Firing in the “anagama” tunnel kiln
In Japan, the distinctive aesthetics of anagama kiln-fired pieces are highly sought after, and have been traditionally used since Sen no Rikyū in the 16th century as part of the chanoyu tea ceremony. The rusticity of the pieces fired using this technique perfectly corresponds to the aesthetic concepts of the tea ceremony.
The anagama kiln
The anagama kiln is a semi-buried recumbent tunnel oven. These kilns are installed on slopes, which permits better draught and greater efficiency.
This is certainly the oldest form of oven for baking at high temperatures.
The anagama kiln imparts an exceptional character to the pieces that are fired in it. This is why Western ceramicists in North America and Europe continue to use this type of kiln with enthusiasm, despite the exhausting (yet fascinating!) experience inherent in these firings.
Inspired by Chinese and Korean kilns, the Japanese began to bake in underground kilns carved into slopes around the 5th century (the era of Sue ceramics).
These ancestors of anagama kilns made it possible to create a ceramic with an original aesthetic that is removed from overly-perfect Chinese ceramics.
In the 16th century, with the emergence of the aestheticism of the tea ceremony instituted by the great master Sen No Rikyū, this rustic ceramic with its irregular and imperfect forms corresponded to the esprit of wabi-cha (the simple and healthy tea style).
Tea bowls (chawan), cold water vases (mizusashi), tea pots (cha-ire), and serving dishes (shiho-zara) are all fired in these anagama kilns.
In Japan, there is a lexicon of natural effects of wood ash glaze from anagama kiln:
A traditional anagama kiln in Japan.
1: Lower firebox entrance.
2: Upper firebox entrance.
3: Principal firebox.
4: Pottery preparation space where the pieces to be fired are placed.
5: Firebox relay.
6: Compression chamber.
7: Flue dampers.
9: Dry and split wood.
Anagama woodfire baking is long and tedious, but it is always a personal adventure. Indeed, this firing takes place as if it were an accelerated human life, with its joys, its doubts, its anxieties, its difficulties and its hopes.
To succeed in firing with these traditional tunnel kilns, several important factors must be taken into account:
-Preparation of the wood:
A good stock of split wood, cut to length, which has had three to four years to dry is necessary. Pine is the ideal fuel here, both for its flame and for the beauty of the natural ash covers that it produces.
-Loading the kiln:
The way in which ceramicists position their creations in the pottery preparation space will determine the effects that firing has on them.
During the loading process, the ceramicist must get a sense for the fire and anticipate its route between the pieces. The ceramicist must imagine the possible ash deposits that may be deposited on the ceramics. The ceramicist knows that the flames will always pass by the shortest path. Therefore, the ceramicist must create baffles between the pieces to make the flames weave and lengthen them as much as possible. Otherwise, it will not be possible to raise the temperature of the kiln to the level necessary for baking the stoneware pieces (1,320°C).
Next comes the actual firing process. Clear, cloudless days with a high atmospheric pressure are required.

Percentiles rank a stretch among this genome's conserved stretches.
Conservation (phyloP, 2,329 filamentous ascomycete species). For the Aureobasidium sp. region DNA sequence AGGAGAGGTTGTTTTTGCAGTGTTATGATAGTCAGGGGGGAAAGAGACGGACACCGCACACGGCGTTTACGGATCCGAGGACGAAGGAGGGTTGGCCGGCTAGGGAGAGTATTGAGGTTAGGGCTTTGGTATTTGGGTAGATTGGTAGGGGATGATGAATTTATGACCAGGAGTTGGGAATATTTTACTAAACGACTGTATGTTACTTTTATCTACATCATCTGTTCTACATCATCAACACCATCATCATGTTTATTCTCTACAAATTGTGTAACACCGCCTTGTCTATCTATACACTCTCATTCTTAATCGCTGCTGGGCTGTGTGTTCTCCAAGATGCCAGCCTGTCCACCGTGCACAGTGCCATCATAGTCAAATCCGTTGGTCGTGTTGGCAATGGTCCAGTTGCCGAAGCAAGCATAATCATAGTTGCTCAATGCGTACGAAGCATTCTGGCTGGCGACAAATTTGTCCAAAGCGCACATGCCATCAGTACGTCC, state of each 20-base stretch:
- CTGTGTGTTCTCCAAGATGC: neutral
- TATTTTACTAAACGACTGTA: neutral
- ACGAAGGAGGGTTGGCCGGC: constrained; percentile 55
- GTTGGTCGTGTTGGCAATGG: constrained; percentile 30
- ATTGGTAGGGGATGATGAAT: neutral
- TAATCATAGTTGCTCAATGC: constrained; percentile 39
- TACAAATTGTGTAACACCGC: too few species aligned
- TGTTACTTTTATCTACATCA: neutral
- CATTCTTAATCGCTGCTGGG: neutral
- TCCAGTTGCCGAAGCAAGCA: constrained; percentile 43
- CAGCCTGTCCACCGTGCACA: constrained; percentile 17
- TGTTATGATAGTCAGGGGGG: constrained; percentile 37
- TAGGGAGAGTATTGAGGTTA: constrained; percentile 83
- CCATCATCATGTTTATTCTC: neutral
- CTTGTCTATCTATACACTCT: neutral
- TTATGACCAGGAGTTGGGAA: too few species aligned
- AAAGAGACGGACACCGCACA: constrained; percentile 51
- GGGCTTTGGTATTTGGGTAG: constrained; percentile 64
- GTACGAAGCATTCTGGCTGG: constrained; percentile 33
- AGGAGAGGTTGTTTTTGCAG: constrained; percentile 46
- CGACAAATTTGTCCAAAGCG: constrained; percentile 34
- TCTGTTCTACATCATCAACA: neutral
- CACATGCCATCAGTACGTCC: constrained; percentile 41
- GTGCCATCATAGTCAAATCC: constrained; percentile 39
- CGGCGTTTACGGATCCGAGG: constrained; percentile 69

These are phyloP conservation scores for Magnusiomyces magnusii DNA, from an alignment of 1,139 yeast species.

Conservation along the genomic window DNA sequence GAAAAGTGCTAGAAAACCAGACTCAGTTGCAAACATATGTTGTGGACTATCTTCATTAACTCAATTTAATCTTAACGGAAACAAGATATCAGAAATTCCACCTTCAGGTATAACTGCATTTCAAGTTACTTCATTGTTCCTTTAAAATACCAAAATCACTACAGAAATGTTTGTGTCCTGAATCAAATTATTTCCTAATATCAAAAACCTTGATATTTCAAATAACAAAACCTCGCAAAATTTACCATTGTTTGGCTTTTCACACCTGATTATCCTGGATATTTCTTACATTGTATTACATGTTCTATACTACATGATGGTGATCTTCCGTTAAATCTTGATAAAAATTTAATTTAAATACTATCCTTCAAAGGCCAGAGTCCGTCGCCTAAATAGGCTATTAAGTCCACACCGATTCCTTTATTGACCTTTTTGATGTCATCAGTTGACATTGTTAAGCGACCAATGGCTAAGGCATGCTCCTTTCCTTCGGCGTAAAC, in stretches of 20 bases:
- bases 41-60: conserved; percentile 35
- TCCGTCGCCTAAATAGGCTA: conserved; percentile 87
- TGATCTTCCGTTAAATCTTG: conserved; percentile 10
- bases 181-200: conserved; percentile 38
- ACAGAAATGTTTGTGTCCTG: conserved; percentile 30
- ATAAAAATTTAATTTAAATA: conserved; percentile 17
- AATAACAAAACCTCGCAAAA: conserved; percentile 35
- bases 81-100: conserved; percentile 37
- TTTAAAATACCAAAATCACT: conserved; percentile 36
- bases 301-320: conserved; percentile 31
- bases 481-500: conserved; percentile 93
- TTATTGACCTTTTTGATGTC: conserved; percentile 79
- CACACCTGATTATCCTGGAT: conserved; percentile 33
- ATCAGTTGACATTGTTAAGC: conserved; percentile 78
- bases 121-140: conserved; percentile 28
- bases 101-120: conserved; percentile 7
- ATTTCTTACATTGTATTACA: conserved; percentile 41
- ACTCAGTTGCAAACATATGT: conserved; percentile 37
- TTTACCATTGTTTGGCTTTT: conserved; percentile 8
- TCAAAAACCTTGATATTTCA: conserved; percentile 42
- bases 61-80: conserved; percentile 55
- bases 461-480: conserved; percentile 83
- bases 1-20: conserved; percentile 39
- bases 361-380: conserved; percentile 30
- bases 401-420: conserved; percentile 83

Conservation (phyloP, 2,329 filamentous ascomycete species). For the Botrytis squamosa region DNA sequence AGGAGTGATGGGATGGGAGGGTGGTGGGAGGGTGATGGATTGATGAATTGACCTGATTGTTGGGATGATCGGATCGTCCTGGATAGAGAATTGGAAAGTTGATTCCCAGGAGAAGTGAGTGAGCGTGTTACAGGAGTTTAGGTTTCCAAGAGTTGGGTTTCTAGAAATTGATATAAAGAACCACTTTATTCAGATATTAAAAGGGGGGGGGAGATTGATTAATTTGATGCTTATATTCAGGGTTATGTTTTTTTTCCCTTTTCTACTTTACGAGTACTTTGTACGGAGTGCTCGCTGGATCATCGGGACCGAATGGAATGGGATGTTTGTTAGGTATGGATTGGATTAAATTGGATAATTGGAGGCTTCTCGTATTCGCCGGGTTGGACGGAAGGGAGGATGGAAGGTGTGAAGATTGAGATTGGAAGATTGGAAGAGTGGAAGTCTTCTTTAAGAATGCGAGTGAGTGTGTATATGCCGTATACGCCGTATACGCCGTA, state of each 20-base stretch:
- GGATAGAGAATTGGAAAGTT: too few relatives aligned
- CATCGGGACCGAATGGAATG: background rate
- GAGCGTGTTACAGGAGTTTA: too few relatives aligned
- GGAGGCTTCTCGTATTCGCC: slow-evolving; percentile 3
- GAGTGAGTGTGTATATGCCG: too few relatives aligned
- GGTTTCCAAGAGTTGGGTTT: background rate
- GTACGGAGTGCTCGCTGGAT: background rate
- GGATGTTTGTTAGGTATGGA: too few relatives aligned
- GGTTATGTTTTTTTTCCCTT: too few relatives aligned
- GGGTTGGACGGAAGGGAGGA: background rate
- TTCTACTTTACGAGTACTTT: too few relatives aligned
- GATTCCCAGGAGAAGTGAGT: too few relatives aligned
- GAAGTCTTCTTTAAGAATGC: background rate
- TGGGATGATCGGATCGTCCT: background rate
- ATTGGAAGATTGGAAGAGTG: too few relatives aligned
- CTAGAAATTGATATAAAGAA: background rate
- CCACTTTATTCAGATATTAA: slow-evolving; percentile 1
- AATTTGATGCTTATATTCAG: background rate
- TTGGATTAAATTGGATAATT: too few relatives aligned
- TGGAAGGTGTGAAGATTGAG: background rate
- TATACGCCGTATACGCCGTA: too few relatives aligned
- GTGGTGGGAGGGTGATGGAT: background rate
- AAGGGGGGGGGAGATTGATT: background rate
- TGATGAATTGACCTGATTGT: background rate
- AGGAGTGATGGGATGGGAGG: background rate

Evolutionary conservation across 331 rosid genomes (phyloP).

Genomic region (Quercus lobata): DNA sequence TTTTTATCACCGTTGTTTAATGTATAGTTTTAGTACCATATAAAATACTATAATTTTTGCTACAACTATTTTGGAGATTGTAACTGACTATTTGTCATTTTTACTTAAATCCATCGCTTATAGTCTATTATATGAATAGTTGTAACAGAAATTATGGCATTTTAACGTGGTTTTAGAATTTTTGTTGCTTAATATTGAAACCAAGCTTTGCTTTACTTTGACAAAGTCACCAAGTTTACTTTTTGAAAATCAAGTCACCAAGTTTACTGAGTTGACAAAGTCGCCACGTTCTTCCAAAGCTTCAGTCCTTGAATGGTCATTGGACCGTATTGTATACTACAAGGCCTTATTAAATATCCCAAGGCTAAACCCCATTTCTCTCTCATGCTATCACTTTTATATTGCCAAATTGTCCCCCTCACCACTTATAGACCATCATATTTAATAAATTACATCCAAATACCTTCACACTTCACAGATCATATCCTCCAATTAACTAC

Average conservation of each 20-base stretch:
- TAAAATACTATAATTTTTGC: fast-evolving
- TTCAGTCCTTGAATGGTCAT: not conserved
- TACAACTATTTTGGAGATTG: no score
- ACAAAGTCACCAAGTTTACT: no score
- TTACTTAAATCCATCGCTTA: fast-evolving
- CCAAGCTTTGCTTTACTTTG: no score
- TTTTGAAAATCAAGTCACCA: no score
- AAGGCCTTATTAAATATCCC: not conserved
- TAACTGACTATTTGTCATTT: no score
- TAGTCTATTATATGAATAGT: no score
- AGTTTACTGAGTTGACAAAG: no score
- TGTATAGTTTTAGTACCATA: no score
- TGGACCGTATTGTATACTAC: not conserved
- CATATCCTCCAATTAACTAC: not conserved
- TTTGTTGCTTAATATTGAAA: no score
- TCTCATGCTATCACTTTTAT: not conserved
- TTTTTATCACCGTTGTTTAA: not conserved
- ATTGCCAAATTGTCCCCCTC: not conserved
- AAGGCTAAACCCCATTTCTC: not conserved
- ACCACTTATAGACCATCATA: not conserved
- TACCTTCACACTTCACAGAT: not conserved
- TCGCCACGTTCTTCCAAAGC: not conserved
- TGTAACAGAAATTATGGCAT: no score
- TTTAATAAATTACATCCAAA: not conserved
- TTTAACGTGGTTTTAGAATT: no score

During the firing process, the human aspect is of primary importance. The kiln fireman must know how to listen to the oven, its needs and requirements. Throughout the firing process, he is obsessed with the rise in each degree of temperature, with eyes fixed upon the pyrometer indicating the inside temperature of the pottery space.
At times, he must be very active, providing large loads of wood to the mouth of the furnace and managing the oxygen supply as well as possible. In contrast, at other times, during seemingly endless stages, the kiln fireman must “feed the beast” without seeing the temperature rise by a single degree, which requires being patient and combative.
The temperature rise curve for this type of furnace is not regularly exponential: sometimes it rises, sometimes it falls, sometimes it stagnates. It’s all part of the game: you just have to accept that the oven is in control.
Starting at 1,100°C, it is necessary to alternate the oxidation (clear flame) and reduction phases (opaque flame with black smoke), in order to give substance to the workpieces.
At the end of the firing process, after 24 to 35 hours of hard work and four and a half cubic meters of wood consumed, we finish with a final heavy load. Then, the openings and the chimney are closed off and all the gaps are filled with cob; the oven is then like a big dragon roaring and giving off black smoke everywhere.
Now comes the slow cooling phase. During these four days of waiting, the temperature will gradually drop. Opening the kiln any earlier would be a guaranteed disaster.
After that comes the unloading: it is finally possible to contemplate the fruit of more than three months of work. There are always beautiful surprises and disappointments, but isn’t this the case with any creation, with any life story?
A video presentation of firing in an anagama kiln by Patrice Bongrand:
Whatever art you are passionate about, if you want to progress and delve into the essence of the matter, the regular practice of that art is demanding. Joy is not only to be found in the result, but also throughout the entire creative process.
In the end, the passing of time has its virtues, for it accompanies us in our work.
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